4. We don’t want or need to be included around Christmas time. Judaism is sufficient on its own. I am proud of my Jewish heritage and identity. I don’t need to be included in Christmas in order to feel like I am a part of something great and I am not missing out on anything because I have my own wonderful traditions. Some of my Jewish friends do put up trees and Christmas decorations and I disagree with them 100%, but that debate is beyond the scope of this note and, frankly, not the business of anyone who isn’t a member of the tribe. Many others come from mixed-religion homes and for them both Judaism and Christianity are important parts of their identity. Many Jews, however, myself included, abhor the notion of doing anything remotely related to Christmas except to the extent that we are supporting our Christian friends in their own private celebrations (for example, I will attend a friend’s tree trimming party just as I’ll invite her to my Channukah party, but you will never catch me trimming a Christmas tree in my own home or putting up lights).
I’ve had people actually tell me they feel “sorry” for me that I don’t “get” to celebrate Christmas. I don’t want to celebrate Christmas. I have no interest in commemorating the birth of a savior that I don’t believe in. I’ll happily attend interfaith ceremonies that are genuine and that truly treat each involved religion as an equal player, that are aimed at creating understanding between different peoples without implying that any particular religious tradition is superior to another, but most attempts at inclusiveness are fake, half-assed, poorly researched, patronizing and more offensive than just leaving us out of it entirely.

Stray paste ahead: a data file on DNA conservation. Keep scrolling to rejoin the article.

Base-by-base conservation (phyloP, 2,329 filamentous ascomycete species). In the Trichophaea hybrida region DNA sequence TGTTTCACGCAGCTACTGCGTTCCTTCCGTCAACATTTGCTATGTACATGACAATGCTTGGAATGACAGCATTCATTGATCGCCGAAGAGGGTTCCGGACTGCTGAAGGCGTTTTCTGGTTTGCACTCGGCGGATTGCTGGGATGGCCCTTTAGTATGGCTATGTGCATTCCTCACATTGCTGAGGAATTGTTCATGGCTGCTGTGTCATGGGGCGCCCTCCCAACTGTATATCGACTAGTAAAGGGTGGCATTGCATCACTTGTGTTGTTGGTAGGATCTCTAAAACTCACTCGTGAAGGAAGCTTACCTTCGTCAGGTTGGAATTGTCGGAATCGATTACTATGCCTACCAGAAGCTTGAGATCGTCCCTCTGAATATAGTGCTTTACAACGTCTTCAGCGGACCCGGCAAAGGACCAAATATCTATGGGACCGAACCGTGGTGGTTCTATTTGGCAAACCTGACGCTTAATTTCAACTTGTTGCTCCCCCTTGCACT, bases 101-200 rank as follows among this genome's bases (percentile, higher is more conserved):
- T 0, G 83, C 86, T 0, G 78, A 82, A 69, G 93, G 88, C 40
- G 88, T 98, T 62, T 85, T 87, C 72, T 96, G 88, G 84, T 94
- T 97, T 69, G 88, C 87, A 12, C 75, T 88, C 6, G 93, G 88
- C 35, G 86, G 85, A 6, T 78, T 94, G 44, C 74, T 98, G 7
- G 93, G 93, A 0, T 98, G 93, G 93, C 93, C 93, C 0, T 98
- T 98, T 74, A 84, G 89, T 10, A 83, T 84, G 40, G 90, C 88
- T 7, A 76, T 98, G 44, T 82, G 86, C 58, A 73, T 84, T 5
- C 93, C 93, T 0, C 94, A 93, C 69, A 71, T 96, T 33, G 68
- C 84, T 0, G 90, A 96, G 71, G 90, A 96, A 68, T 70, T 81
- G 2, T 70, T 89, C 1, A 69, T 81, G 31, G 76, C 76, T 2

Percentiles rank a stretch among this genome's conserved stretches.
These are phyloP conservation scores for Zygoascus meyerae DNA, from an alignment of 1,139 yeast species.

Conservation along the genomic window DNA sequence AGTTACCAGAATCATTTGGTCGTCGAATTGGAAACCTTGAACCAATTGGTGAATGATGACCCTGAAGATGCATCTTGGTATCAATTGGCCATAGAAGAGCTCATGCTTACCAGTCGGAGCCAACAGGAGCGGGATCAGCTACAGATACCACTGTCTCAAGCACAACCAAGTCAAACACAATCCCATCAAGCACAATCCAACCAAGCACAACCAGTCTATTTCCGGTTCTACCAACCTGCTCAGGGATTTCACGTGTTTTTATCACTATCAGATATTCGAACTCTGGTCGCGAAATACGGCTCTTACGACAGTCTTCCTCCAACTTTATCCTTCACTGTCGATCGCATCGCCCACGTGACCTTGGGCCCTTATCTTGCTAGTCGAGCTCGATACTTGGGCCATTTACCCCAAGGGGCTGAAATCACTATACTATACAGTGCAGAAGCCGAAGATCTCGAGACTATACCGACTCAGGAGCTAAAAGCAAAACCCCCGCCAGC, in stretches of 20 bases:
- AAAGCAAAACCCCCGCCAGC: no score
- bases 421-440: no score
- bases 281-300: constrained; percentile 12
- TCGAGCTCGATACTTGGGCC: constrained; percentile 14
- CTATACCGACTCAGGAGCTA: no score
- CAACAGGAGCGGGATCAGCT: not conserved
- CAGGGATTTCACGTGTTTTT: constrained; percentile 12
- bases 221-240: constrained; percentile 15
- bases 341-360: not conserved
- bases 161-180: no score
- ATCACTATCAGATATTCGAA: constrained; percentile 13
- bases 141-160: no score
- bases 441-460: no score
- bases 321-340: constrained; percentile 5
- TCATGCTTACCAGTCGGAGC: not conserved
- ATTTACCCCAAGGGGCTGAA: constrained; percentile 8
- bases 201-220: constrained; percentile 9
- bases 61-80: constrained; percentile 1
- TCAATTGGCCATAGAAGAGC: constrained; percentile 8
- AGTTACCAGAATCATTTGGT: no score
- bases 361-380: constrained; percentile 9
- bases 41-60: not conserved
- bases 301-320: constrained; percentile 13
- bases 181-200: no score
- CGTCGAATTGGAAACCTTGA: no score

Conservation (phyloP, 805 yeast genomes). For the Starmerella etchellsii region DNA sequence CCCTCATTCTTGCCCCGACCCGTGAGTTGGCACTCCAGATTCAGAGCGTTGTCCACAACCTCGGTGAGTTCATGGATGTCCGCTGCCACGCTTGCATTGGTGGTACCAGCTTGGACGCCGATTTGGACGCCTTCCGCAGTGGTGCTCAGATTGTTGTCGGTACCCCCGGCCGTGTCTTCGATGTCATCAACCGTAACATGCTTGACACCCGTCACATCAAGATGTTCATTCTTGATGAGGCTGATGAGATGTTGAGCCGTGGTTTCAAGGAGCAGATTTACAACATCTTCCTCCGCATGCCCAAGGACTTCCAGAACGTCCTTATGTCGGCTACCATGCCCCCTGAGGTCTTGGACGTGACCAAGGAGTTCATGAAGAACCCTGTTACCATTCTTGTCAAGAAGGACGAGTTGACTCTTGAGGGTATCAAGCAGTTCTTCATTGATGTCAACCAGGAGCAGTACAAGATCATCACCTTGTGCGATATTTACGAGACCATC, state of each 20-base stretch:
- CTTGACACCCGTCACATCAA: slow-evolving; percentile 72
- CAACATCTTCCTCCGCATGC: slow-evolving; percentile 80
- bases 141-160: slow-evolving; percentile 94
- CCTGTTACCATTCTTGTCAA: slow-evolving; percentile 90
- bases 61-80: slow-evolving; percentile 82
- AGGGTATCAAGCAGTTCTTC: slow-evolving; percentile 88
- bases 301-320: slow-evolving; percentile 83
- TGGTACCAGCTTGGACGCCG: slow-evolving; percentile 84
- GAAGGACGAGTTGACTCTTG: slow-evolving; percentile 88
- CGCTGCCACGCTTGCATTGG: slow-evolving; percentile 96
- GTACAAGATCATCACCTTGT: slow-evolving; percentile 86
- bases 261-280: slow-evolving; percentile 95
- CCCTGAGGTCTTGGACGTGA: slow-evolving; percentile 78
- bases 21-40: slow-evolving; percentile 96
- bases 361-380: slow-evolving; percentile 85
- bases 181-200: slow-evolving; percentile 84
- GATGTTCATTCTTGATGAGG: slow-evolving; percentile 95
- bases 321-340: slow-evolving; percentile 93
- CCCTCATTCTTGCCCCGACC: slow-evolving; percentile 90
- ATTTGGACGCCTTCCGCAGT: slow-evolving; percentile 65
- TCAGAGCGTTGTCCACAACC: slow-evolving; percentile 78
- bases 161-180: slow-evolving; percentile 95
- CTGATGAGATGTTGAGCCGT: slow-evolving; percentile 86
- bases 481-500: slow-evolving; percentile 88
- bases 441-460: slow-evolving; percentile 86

For instance, my landlords put out a Christmas tree and many large Christmas decorations in our lobby every year, plus they play Christmas music over the hall speakers. They also put out a dinky menorah off to the side on which the candles are never lit and over which the right blessings are never said. This year Channukah came super early and overlapped Thanksgiving, but they didn’t put out the menorah until they started putting out the Christmas decorations. That means that they didn’t put out the menorah until after Channukah was OVER. How is this including Judaism in any kind of way that is meaningful? They have relegated the menorah (actually guys, it’s called a Channukiah) to the status of a Christmas accessory.